I use the protagonist-meets-client beginning for The Sacrificial Daughter, the first in a new series featuring geriatric care manager Kay Dexter. In that first chapter, Kay is meeting a prospective client in her office. As the woman describes the ongoing situation with her elderly mother, I give some background on the profession and the ways Kay can assist the family.

But I use a different approach for Death Rides the Zephyr, the first in my historical mystery series featuring Jill McLeod. This was a new series and I needed to introduce readers to Jill and her job as a Zephyrette, a hostess aboard the California Zephyr. I began with Jill’s arrival at the train, walking with her through the train before the passengers arrive and board the train for its journey from Oakland, California to Chicago, Illinois. I gave readers a feeling for the layout of the train as well as Jill’s duties.

There’s another other question the writer must consider—how much of that background info to put into the book. It’s rather like cooking and deciding what kind of spices to add to the stew, and in what quantity. It’s the cook’s decision, as well as the writer’s. We just hope the reader thinks it’s all good.

Of course, when I started writing Jill’s third adventure, I had a logical beginning. The book’s title is The Ghost in Roomette Four.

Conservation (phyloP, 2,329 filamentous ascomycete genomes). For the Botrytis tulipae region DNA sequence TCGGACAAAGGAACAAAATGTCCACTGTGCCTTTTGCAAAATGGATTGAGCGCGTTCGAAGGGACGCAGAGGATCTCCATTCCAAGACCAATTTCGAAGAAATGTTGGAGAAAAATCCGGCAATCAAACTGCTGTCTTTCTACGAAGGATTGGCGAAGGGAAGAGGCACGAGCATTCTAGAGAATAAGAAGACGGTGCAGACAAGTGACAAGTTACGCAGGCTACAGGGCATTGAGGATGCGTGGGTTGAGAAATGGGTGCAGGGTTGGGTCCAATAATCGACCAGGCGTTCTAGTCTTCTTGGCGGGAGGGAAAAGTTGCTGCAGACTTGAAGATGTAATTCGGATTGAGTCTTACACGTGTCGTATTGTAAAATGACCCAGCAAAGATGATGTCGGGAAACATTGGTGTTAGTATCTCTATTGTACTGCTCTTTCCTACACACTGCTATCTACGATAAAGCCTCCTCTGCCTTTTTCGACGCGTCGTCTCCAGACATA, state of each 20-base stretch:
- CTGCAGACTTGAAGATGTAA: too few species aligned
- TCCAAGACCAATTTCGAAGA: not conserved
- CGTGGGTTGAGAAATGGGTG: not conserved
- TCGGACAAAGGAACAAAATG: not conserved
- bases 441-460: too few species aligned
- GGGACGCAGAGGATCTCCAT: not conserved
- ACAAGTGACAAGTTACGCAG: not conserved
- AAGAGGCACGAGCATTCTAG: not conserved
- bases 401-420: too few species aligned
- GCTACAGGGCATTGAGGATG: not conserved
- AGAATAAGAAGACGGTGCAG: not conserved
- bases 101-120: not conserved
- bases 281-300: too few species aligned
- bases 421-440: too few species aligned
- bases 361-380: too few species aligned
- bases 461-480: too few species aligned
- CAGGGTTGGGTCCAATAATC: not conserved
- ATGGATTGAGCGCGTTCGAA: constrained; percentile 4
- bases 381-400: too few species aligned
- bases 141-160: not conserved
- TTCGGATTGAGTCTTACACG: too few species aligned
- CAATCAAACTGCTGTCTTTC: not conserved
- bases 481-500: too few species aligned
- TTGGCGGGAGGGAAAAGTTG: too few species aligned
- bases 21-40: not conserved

Start with the ghost!

I am not seeing this, Jill McLeod told herself. But she was.

Light shimmered at eye level, about ten feet in front of her. The apparition seemed to have no source. None, anyway, that Jill could discern. What’s more, she could see through it.

D.Z. Church

Endings, Oh My!

Perfidia quoteBeginnings are so easy – not! But endings …

A few years ago, everyone had a serial killer that stalked across books hoping readers would want to follow the protagonist’s journey as the stalker stalked friends, family, casual acquaintances … until as a reader I didn’t care what happened, because it didn’t, there was always a new killer stalking across books.

Now, I guess, it is putting the ending of the first book in the second, but no mystery or thriller writer would do that? Or would they? Talk about cheap, non-reader friendly tricks to increase sales.

The standalone ending.

The ending must be satisfying, tie up the loose ends and if there is a dash of romance, satisfy the reader’s romantic sensibilities. I had a reviewer comment that one of my books came to an abrupt, pat ending, leaving me hyper-sensitive about that sort of thing.